A week ago my cable modem died. No internet in my home. And boy, oh, boy do you not realize how much you use the internet until you’re not able! No streaming TV (because I still don’t have cable). No wi-fi on my tablet to read the morning news. No streaming music. It wasn’t that many years ago that I didn’t have a home wi-fi network, but I sure am dependent now! But that’s not what this post is about.
This post is about my journey to a new cable modem. After work on the evening that my modem died, I spent some quality time at the local big box electronics store. I picked out three modems in my price range that met my specifications. The prices were all within about $20 of each other. But then I sat down on the floor and consulted my smartphone (my only remaining source of internet). Several blue shirted employees walked by without ever saying the words “May I help you.” But that’s a different tale. I was in my own world anyway. I looked at reviews for the three modems I had picked out. And it very quickly became clear that one of the modems was better than the other two. Luckily for me, it was the least expensive one.
The internet makes it very easy for us to learn from the mistakes of other people. If a product is no good, someone has probably written about it. If a product is great, someone has likely written that too. It’s all out there for us to see. And it’s definitely best if you can look at a lot of reviews, to see if there are recurring themes. There will be anomalies that stand out as being different from the norm. But the more good reviews, the better the chance you’re getting a good product.
After a couple of days of watching old-fashioned DVDs for entertainment, we finally had enough ambition to hook up the new modem. And it worked like a charm. No problems. No need to even interact with the cable company supplying our internet. And this is exactly what I expected after reading the reviews online.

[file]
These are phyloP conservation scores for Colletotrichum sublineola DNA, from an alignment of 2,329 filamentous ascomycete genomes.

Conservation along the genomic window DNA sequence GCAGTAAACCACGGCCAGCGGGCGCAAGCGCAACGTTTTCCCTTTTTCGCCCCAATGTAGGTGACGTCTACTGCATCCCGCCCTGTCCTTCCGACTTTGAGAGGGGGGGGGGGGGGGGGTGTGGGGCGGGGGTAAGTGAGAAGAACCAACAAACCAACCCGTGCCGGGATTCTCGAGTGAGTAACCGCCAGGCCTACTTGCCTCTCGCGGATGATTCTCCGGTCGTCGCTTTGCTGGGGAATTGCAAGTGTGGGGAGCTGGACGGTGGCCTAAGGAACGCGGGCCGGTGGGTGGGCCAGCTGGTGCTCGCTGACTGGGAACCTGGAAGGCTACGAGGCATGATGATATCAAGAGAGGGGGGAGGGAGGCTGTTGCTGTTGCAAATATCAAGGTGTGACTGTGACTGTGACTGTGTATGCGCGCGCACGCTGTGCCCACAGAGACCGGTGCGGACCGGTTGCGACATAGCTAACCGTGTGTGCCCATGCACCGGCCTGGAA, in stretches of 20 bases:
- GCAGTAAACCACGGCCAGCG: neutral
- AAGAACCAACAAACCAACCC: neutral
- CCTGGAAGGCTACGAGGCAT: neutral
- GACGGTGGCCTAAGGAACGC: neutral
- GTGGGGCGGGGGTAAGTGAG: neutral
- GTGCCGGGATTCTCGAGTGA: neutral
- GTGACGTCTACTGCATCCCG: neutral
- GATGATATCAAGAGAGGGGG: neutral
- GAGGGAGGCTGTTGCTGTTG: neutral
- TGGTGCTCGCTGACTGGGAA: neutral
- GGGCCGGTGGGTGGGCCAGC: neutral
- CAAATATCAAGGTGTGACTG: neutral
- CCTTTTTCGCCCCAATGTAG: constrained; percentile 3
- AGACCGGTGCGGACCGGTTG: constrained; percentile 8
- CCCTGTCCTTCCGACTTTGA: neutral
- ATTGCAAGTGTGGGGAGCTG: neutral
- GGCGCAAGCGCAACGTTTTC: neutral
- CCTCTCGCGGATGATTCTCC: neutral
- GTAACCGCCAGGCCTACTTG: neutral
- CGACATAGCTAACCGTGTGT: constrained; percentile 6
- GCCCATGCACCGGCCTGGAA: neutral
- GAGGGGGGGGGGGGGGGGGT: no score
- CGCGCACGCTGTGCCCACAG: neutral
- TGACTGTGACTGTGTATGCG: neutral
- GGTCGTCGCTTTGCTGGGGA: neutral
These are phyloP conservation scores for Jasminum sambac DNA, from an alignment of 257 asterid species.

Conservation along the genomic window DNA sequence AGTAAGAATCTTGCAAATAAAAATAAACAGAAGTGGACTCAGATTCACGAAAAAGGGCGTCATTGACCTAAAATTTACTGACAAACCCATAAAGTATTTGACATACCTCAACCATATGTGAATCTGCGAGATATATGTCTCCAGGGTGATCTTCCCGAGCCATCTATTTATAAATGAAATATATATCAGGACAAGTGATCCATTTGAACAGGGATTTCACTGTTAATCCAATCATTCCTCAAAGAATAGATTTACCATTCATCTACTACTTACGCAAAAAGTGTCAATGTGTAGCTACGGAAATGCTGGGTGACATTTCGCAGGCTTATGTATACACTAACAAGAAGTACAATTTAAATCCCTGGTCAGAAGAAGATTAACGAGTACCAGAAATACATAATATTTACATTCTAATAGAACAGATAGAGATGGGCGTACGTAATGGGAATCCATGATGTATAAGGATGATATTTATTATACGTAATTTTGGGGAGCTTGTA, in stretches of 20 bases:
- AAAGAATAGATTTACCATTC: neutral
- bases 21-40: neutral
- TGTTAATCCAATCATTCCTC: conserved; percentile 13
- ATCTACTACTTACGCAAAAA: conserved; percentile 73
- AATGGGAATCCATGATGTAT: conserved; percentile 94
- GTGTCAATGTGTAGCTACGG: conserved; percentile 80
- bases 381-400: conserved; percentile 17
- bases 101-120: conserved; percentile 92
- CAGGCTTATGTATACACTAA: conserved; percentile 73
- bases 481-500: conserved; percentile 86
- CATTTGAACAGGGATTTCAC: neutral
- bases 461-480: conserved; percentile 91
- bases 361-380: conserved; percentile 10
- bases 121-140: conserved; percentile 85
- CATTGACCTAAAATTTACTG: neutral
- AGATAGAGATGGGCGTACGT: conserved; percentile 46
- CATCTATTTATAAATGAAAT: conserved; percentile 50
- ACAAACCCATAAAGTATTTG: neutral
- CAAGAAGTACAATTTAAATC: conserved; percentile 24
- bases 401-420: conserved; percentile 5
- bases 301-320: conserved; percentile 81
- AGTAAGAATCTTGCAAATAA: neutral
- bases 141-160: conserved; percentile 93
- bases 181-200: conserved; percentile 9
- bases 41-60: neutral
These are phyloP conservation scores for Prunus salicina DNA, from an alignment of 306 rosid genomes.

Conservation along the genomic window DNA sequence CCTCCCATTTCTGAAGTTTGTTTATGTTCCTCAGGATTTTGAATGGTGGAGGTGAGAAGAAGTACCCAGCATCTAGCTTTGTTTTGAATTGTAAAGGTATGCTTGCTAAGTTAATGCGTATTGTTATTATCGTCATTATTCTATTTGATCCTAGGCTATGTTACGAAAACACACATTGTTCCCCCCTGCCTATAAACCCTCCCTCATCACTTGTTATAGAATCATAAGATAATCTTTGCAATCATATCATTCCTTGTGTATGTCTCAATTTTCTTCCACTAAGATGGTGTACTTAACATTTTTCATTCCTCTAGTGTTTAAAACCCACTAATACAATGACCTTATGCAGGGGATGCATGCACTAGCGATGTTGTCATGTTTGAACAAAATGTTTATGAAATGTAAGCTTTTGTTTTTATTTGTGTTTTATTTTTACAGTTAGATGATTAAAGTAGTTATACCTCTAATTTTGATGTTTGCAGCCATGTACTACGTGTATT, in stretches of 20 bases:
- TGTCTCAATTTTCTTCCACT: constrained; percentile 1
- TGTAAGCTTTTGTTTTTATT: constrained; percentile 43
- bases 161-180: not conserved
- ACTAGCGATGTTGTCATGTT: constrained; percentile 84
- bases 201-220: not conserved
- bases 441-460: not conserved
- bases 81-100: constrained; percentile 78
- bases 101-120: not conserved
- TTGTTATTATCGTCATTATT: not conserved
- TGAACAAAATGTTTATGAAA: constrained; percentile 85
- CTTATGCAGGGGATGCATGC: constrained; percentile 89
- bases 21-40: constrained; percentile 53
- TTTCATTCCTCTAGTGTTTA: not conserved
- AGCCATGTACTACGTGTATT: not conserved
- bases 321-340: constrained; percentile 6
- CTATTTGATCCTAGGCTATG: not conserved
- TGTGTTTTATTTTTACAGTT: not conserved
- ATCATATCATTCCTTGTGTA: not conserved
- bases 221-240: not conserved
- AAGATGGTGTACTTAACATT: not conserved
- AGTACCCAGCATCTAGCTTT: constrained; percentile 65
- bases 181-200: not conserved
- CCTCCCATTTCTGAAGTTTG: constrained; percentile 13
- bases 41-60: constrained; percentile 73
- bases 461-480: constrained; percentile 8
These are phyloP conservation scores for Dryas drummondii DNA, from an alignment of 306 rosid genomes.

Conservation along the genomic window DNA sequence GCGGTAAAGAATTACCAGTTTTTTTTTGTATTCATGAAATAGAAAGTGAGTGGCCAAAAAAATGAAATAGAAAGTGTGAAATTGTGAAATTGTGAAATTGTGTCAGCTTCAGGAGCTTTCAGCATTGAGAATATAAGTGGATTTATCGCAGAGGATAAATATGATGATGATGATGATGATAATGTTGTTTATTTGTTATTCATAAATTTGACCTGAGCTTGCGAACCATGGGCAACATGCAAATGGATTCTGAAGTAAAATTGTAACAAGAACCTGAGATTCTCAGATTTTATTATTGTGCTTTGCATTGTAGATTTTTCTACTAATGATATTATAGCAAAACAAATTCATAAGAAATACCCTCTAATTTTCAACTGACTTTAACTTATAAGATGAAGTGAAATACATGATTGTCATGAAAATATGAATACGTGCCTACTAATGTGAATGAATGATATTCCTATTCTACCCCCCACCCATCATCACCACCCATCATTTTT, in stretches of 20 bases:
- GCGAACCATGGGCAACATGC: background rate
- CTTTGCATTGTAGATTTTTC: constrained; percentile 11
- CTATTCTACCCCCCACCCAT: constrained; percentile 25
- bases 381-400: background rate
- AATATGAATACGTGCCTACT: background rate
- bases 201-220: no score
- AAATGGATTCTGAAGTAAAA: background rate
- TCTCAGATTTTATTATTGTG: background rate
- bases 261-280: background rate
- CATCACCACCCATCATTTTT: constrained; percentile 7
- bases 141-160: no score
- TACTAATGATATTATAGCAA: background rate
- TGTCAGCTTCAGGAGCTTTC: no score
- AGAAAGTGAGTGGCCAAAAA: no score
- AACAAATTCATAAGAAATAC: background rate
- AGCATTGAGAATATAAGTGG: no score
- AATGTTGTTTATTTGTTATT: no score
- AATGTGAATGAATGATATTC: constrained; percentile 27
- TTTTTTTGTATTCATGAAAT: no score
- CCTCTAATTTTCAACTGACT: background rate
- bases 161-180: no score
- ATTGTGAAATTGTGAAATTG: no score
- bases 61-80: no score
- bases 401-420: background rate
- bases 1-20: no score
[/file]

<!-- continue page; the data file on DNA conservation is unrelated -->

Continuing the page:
There’s a world of information at our fingertips. It’s definitely worth doing a little investigating before making a purchase. It may save you a lot of grief….and the need to write a negative review.
I recently came across this article about how a scammer posing as Sallie Mae was trying to steal private information by claiming the federal government was offering student loan forgiveness during the government shutdown. This reminded me that phishing is alive and well in the world, and is something we should all be thinking about.
Imagine it’s 1996. You are enjoying the Internet through America Online when an instant message pops up. Someone masquerading as an AOL employee asks you to verify your password. This was the birth of the Internet scam called phishing.
From its early start as attempted AOL password harvesting (thus the “ph” replacing the “f” in the word fishing) scam, phishing has evolved into the practice of sending out e-mails that appear to be from banks or other reputable organizations with the intent of luring the recipient to reveal sensitive information such as Social Security number, usernames, passwords, credit card information or bank account details.